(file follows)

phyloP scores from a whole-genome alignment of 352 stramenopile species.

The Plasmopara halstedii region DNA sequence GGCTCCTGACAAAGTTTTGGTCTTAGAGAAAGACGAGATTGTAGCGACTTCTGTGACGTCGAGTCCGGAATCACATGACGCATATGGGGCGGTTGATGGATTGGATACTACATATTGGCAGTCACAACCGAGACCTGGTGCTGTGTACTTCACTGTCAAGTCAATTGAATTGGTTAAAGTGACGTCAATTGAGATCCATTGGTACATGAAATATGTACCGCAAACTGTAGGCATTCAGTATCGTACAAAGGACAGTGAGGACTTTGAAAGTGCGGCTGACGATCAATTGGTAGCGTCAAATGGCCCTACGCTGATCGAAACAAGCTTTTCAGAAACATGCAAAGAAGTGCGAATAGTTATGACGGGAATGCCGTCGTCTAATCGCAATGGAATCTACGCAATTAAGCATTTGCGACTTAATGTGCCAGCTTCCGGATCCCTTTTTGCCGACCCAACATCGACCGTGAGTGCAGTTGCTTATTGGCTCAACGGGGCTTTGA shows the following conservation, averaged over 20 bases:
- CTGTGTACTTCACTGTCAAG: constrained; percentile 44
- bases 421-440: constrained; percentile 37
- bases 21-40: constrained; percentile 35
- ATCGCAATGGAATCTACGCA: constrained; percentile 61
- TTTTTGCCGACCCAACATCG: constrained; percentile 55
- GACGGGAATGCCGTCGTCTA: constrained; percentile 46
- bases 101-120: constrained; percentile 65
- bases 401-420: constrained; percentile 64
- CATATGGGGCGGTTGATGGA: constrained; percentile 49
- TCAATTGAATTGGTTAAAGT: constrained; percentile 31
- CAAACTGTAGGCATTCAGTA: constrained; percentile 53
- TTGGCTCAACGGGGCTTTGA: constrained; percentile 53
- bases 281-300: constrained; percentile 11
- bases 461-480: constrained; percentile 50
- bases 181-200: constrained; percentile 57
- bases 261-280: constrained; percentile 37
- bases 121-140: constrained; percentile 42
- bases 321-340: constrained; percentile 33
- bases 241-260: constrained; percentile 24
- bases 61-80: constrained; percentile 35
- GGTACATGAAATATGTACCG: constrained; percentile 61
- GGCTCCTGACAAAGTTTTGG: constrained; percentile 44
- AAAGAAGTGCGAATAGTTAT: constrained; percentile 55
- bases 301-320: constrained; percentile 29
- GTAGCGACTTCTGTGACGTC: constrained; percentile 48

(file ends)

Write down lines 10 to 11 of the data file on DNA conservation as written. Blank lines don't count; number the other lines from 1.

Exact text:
- bases 401-420: constrained; percentile 64
- CATATGGGGCGGTTGATGGA: constrained; percentile 49